Four years ago, Rep. Tim Scott was a member of the Charleston County Council. Today, Gov. Nikki Haley will announce that the freshman Republican Congressman will take over retiring Sen. Jim DeMint’s Senate seat.
It’s a meteoric ascent for a lawmaker, but in some ways it’s not all together surprising. Even before being elected, Scott had been pegged as a rising star within the Republican Party. He came to Congress noted both for his conservative cred and for the fact that he and Rep. Allen West, R-Fla., were the first two black Republicans from the South since reconstruction. Scott likes to shy away from discussing race, but it will surely come up again, now that he will be the only black member of the upper chamber.
In announcing the appointment of Scott, Haley wanted to make it clear that this was not a case of affirmative action. Haley said as a minority female herself, it was important to note that Scott "earned his seat. He earned this seat for the person that he is."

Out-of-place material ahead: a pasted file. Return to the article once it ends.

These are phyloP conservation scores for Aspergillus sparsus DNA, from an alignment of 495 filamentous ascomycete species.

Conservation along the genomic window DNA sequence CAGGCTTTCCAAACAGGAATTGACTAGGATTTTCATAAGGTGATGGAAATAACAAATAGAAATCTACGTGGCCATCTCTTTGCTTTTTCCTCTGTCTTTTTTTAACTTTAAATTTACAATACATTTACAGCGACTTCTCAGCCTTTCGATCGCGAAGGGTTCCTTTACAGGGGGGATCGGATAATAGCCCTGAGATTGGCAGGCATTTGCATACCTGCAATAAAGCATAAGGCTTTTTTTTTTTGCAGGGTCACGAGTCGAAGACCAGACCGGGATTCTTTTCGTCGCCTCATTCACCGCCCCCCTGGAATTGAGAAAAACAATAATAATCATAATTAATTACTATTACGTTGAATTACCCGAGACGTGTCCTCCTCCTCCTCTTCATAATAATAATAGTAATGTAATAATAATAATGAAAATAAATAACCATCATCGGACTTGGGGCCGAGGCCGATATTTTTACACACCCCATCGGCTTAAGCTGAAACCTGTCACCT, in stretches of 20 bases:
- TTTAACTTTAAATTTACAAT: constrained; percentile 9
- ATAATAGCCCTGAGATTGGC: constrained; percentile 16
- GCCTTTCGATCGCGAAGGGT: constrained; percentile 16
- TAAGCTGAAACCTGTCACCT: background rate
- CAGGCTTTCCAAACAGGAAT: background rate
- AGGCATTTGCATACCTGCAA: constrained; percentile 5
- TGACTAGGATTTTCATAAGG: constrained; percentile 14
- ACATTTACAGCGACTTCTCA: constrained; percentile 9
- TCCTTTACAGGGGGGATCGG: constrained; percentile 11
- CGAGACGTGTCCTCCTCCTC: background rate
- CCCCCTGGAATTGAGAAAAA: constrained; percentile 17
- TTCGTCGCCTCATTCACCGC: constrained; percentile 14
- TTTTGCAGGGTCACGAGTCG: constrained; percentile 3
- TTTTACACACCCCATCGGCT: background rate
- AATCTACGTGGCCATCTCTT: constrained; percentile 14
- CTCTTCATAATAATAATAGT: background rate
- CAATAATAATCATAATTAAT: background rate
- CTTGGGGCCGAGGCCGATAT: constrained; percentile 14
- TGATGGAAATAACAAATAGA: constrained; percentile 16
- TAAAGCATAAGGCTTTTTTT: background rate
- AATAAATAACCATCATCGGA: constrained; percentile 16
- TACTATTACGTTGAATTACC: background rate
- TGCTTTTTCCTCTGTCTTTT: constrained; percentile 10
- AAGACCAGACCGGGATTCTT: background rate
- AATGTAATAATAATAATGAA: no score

Even as a freshman, there was talk about where Scott would end up. Some thought he would run for governor, others thought he would run if DeMint retired in 2016. No one, including Scott, seemed to think he would stay put.
"The House is training for whatever the good Lord has for me next," Scott said in an interview with National Journal earlier this year. "I know that this is not the end itself. I would hope that no one aspires to stay in the House for 30 years or 20 years... I know where I’m supposed to be three and a half years from now."
That it happened quicker than he expected is a surprise, but one that has the full endorsement for DeMint, who had made it well known that he wanted Scott to replace him.
DeMint said today at the press conference that he was happy to leave the Senate knowing that "Someone is in this seat that is better than I am." He said Scott could carry the conservative message around the country "in a way that I couldn't do."
For more information on the lawmaker, check out National Journal Magazine’s March profile of Scott.
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